Traceability and transparency of how and where products are sourced, made and moved will become a critical capability for retailers and brands over the next five years. This is both to meet consumer demands, and also for the operational gains that come with having real-time knowledge across the entire ecosystem.
IBM has been working with the world’s leading retailers and brands to take advantage of the opportunities that come with better traceability…This work takes time as it requires multiple parties, all of whom have different operational and technical capabilities, and some of whom still don’t see the benefits of sharing data across trusted partners. Retailers aren’t necessarily getting anything wrong, but some have still not convinced themselves that this is the right approach and that the capabilities exist. The companies who are moving now to build these networks will be in a position to set the terms for global trade, monetize the benefits from end-to-end traceability, and improve their brand positioning with consumers.
SJ: As consumers are getting more savvy around sustainability, how is the way they’re rating and judging retailers changing?
KH: Consumers have always employed whatever tools they have at their disposal to judge and rate the retailers they shop and the products they buy. Today, they have many more tools at their disposal with which to rate, and their collective voice has never been louder. Nearly eight in 10 consumers conduct extensive research prior to making a purchase, and consumer ratings are generally considered to be among the most trustworthy sources of information.
As consumers increasingly align themselves with brands that align with their personal values and beliefs, and sustainability becomes a more important aspect of purchase decisions, these needs will only increase.
Eighty-four percent of consumers say brand trust is important—in other words, consumers are using brands as a proxy for the attributes they seek. So it’s vital that retailers and brands pay attention to what consumers are saying about them.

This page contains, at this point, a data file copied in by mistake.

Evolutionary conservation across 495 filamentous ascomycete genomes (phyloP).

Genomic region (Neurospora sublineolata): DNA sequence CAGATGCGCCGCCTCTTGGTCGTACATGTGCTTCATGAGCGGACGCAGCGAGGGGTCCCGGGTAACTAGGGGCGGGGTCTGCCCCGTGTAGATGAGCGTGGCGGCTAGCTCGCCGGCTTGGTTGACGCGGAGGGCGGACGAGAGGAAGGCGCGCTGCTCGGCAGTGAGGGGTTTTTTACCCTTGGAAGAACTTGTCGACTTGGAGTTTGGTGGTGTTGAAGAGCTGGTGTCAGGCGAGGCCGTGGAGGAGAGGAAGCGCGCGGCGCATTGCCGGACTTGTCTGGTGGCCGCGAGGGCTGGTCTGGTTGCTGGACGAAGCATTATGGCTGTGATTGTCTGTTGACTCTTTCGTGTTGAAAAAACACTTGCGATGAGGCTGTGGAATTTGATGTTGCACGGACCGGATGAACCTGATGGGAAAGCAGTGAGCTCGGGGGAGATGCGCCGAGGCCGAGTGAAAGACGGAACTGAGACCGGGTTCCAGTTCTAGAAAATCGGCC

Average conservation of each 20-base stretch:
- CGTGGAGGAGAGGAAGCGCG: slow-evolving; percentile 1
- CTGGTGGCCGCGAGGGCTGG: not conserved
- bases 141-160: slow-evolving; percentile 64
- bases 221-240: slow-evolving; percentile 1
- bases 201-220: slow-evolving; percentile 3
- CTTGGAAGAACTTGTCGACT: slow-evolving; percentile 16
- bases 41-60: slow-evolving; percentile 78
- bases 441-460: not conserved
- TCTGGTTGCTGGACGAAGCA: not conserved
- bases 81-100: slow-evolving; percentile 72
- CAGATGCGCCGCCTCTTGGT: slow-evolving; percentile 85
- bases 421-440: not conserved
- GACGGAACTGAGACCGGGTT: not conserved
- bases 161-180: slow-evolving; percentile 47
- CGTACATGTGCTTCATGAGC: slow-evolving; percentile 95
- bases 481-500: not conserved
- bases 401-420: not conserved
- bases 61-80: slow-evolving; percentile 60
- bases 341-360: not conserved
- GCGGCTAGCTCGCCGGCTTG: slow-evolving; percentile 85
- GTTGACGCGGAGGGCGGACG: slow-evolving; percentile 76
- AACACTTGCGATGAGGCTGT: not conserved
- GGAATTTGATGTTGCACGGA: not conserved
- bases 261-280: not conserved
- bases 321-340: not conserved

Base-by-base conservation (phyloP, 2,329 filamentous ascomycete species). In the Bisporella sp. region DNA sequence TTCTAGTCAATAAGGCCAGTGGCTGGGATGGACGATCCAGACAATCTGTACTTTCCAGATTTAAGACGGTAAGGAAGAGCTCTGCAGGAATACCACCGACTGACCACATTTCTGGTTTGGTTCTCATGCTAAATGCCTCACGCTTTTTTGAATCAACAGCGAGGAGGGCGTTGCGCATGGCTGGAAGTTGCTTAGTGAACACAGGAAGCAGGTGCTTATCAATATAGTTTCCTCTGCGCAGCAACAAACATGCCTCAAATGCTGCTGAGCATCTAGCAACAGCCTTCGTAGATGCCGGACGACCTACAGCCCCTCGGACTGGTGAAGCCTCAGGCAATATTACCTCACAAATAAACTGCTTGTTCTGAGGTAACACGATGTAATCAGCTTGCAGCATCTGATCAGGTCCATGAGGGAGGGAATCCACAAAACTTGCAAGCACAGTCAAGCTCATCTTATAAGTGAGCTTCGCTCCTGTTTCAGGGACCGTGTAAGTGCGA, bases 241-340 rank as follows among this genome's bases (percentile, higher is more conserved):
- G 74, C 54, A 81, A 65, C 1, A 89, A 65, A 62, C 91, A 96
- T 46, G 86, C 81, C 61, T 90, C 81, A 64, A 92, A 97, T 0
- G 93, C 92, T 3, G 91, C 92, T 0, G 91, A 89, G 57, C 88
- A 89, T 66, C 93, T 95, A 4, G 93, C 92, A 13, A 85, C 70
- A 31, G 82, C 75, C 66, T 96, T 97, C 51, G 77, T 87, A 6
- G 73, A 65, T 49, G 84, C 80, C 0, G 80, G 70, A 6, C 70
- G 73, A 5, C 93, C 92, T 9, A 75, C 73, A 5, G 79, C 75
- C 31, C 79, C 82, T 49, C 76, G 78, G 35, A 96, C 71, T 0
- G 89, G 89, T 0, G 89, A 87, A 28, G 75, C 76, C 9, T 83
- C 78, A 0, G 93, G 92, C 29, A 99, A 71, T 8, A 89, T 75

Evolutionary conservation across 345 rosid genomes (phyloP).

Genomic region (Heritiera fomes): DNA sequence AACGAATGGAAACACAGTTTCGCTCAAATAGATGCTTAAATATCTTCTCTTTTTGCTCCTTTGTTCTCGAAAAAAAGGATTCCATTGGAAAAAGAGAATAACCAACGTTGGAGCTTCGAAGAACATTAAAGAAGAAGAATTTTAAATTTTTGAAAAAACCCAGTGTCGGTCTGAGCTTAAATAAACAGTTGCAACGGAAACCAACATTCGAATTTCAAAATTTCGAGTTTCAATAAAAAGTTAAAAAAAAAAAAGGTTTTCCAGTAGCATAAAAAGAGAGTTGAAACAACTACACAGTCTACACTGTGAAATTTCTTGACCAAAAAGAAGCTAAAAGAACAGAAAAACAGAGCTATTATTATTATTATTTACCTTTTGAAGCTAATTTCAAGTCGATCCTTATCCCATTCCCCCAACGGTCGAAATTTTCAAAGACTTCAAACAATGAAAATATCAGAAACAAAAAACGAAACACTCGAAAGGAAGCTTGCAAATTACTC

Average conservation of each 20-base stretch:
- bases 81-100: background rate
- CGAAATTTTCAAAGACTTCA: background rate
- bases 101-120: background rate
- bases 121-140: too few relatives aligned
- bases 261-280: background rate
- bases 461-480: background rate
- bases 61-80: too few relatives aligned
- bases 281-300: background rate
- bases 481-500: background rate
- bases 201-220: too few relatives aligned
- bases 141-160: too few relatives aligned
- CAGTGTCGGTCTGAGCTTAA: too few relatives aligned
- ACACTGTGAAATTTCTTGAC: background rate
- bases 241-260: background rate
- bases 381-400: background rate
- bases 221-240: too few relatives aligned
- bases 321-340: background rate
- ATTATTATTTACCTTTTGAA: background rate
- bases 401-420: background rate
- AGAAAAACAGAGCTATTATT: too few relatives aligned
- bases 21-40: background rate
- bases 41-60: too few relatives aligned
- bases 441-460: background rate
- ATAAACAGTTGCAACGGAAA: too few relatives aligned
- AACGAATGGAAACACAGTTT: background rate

SJ: From our surveys, we’ve found that retailers and brands are seen as the leaders when it comes to sustainability. What steps can they take to influence the rest of the supply chain?
KH: Retailers and brands are generally the “face” of products to consumers. As such, they must take the lead in re-positioning the industry toward sustainability. Further, given the margin structure and profit pools across the apparel supply chain—and many others—retailers and brands have the most to gain.
However, business networks grow only if there are shared benefits across the ecosystem. Our experience building blockchain-based platforms has proven this out. The Farmer Connect platform is a perfect example of this. Consumers can use the Thank My Farmer app to scan a QR code on a package of coffee to access the story behind the product, and further, to donate directly to sustainability projects in the farmers’ communities and, soon, to the actual producers that grew the raw goods.
For consumers, sustainability has hit a tipping point. Reaching critical mass in operationalizing sustainability across a given ecosystem will happen when every participant can understand and embrace the value—tangible and intangible—that they will realize from participating.
An excerpt of this interview appears in the Sourcing Summit companion report, R/Evolution. Click here to read more about how the industry can position for post-pandemic success from thought leaders from Lectra, Suuchi, Tommy Bahama, Accenture and more.